Kevin Brophy has a more poetic approach to sentence structure. “A writer must read—and write—a sentence with the ear. . . Prose lies on a page before us as the sea lies under a great bird flying from continent to continent. The sentence is no more a distinct unit of language than the wave is distinct from the sea.” (‘The Writer’s Reader’ 2011. Kevin Brophy is professor of creative writing in the school of Culture and Communication at the University of Melbourne)

Far too often, non-fiction/academic writers are so familiar with their subject matter that they need to be reminded that some readers would benefit from a helping hand in order to understand what is being written. I realise that scholarly writing tends to be more formulaic than fiction writing, but skilful academic writers can transform complex information and arguments into simple, easy-to-read (and understand) prose. It makes no sense to write complex sentences in the passive format, and use complex words, if the text can be simplified with careful forethought (in service to the reader) and by using the active voice (a sentence in which the subject performs the action of the verb; e.g., Mary wrote the book, instead of the passive format, The book was written by Mary).

The density of a long, complex sentence suggests that the writer values form over function: that complicated ideas should be communicated in complicated prose. This is a boastful idea. Breaking down long sentences is a challenge, but the reader will benefit from simpler sentences that explain a complex idea or theory, and make it more transparent. The following is an example of a chunky and clunky sentence:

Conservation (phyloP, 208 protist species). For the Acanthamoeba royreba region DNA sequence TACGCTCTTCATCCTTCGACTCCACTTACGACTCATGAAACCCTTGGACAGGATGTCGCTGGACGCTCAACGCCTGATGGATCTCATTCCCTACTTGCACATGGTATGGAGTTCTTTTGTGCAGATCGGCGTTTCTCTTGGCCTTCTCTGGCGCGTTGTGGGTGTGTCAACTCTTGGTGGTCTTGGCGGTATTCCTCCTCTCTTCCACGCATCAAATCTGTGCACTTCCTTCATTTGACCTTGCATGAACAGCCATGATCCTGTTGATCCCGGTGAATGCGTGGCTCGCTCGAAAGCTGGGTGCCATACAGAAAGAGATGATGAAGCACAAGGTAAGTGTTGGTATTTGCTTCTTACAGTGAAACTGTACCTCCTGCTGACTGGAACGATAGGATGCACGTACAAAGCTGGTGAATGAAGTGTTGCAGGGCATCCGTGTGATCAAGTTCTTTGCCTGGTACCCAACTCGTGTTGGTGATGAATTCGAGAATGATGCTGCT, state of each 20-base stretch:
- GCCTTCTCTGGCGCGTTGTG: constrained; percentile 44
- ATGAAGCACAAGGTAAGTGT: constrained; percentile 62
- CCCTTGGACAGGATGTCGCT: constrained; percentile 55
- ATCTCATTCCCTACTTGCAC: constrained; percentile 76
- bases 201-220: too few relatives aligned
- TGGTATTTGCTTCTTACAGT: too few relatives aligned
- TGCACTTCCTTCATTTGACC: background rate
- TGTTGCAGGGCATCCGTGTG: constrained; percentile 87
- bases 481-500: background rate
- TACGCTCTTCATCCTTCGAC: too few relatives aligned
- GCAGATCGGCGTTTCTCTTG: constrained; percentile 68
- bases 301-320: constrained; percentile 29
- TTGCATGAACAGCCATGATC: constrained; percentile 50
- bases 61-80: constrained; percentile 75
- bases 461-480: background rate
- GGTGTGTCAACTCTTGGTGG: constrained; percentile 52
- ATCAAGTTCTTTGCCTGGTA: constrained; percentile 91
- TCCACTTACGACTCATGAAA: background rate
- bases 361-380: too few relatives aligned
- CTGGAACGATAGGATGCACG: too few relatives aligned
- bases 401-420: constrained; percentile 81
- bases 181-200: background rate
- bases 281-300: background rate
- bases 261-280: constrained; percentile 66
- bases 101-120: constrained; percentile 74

Probably, given his unreliability in finishing the commissioned projects, he did not obtain much success as an independent painter and, unlike other artists of the Verrocchio workshop who were transferred to work in papal Rome, he was sent by Lorenzo de’ Medici to Milan as a musician.

Here is an improved alternative, which is probably not going to win a prize for style and presentation of information (and I haven’t checked the veracity of the content):

Early in his career, Leonardo struggled to achieve success as an independent painter, probably due to his unreliability in finishing commissioned projects. Consequently, Lorenzo de’ Medici sent him to Milan as a musician. Other artists of the Verrocchio workshop were transferred to work in papal Rome.

So many fiction writers fall into the trap of including too many redundant adjectives and adverbs. For example: